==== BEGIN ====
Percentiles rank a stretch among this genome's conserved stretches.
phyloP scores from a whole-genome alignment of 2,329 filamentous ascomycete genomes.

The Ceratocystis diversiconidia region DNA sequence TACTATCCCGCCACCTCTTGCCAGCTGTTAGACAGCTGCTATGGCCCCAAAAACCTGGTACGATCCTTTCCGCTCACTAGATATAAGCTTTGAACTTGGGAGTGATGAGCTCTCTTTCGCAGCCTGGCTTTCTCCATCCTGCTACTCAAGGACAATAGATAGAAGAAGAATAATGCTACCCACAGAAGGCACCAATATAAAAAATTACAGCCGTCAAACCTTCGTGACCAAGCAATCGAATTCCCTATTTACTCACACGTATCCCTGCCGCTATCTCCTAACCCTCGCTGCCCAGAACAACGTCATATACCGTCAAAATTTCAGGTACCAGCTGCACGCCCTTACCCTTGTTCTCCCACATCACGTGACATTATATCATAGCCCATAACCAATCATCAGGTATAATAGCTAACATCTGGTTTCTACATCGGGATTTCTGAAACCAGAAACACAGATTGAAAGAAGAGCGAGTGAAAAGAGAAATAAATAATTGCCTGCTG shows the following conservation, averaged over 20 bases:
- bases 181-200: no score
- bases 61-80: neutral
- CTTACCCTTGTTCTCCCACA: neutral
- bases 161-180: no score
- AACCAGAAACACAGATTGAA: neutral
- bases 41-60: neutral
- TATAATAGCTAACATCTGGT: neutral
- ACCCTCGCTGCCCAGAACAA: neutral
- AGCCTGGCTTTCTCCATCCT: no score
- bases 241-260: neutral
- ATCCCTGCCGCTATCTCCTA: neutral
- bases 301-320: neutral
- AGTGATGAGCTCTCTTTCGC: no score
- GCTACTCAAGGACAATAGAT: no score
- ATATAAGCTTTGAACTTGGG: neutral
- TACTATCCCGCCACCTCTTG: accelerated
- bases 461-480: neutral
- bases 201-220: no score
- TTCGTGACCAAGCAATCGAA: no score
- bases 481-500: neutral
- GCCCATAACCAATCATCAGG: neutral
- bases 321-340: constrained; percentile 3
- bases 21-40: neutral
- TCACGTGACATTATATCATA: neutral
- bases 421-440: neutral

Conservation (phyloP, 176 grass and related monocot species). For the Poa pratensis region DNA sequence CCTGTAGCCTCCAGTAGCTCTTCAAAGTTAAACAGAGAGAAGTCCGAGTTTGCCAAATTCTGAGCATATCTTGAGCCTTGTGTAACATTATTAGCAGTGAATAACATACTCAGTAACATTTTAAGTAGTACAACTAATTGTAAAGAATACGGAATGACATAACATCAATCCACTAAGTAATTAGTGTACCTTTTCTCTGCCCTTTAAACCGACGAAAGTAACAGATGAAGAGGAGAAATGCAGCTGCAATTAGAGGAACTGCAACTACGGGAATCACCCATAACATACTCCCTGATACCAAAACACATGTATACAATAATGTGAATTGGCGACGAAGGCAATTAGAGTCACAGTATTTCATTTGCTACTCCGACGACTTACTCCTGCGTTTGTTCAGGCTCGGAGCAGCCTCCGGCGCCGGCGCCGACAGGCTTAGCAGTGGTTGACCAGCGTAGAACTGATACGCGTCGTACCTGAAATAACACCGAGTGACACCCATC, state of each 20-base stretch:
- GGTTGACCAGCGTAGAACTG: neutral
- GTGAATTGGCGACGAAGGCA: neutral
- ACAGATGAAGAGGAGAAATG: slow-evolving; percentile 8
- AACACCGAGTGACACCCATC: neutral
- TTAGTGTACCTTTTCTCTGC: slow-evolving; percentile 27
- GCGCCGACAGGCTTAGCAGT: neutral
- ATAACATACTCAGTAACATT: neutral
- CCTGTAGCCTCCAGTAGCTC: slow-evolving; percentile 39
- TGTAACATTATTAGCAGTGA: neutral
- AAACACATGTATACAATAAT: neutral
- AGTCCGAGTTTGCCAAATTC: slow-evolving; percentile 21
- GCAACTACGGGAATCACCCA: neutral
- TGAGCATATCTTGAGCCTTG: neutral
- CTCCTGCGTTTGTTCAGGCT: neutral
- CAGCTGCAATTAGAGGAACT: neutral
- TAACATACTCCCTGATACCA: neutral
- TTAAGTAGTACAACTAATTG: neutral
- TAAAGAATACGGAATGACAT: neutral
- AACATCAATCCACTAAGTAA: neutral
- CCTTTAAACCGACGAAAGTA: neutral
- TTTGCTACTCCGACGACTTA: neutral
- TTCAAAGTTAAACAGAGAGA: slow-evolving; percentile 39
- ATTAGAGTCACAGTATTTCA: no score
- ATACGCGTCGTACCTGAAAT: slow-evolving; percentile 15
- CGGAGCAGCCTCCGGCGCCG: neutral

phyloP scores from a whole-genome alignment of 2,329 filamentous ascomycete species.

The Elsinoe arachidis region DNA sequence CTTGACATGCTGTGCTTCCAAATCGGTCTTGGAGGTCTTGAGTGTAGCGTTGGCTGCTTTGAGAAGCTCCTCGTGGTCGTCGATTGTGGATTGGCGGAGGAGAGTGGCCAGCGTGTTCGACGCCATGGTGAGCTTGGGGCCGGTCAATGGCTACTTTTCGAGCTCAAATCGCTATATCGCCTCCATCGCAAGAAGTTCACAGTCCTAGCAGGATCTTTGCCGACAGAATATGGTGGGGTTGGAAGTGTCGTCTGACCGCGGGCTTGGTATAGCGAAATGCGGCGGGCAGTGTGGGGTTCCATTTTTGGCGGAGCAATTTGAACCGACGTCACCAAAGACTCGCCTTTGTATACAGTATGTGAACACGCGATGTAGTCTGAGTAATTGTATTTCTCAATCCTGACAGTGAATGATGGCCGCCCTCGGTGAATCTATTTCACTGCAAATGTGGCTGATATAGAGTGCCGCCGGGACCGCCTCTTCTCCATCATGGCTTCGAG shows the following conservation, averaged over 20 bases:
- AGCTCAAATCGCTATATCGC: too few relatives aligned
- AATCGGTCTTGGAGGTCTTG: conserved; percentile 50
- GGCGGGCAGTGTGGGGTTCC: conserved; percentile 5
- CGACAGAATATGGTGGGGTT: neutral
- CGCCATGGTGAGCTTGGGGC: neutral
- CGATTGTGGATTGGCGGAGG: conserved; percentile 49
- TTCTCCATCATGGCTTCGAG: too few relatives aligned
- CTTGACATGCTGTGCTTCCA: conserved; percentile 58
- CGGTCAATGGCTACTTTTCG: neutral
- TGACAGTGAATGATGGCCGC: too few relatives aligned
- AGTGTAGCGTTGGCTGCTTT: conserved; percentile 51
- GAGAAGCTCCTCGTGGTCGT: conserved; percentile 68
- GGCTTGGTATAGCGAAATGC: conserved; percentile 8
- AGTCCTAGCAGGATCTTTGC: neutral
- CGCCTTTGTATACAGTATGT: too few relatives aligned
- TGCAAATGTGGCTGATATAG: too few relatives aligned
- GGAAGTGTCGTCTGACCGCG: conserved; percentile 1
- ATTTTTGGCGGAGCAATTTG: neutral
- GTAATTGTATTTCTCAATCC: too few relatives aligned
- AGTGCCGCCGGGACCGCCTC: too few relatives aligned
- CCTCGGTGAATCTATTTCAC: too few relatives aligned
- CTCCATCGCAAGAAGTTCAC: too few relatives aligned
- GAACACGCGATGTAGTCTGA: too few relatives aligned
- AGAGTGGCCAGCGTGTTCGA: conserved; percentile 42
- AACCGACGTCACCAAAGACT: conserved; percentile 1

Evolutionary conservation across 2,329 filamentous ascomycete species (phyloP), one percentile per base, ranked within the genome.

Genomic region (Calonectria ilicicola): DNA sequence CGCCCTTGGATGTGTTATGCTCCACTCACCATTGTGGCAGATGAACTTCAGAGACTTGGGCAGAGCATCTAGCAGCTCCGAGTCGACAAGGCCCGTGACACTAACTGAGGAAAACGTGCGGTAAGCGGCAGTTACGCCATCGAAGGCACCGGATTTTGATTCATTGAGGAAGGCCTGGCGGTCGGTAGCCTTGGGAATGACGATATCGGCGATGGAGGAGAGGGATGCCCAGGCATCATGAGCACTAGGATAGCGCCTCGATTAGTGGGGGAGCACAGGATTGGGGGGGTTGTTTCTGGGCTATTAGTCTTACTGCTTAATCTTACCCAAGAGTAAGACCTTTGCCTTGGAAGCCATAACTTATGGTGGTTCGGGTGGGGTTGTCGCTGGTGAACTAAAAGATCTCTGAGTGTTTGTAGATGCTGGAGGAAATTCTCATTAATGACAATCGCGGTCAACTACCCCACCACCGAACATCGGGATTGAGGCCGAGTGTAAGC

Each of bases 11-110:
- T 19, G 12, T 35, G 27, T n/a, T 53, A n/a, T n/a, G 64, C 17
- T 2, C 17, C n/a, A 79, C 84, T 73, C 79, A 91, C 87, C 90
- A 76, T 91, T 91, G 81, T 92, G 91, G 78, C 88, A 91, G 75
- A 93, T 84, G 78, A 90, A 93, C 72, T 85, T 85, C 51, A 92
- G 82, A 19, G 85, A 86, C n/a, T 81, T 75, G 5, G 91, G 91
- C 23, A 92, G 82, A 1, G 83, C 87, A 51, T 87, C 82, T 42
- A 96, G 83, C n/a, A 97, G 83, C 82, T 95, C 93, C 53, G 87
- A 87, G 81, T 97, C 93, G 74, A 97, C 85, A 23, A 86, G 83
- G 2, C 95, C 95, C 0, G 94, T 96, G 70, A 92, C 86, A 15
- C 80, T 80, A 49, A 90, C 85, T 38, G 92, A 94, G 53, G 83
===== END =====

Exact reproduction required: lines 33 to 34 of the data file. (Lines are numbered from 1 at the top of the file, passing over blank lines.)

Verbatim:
- AACACCGAGTGACACCCATC: neutral
- TTAGTGTACCTTTTCTCTGC: slow-evolving; percentile 27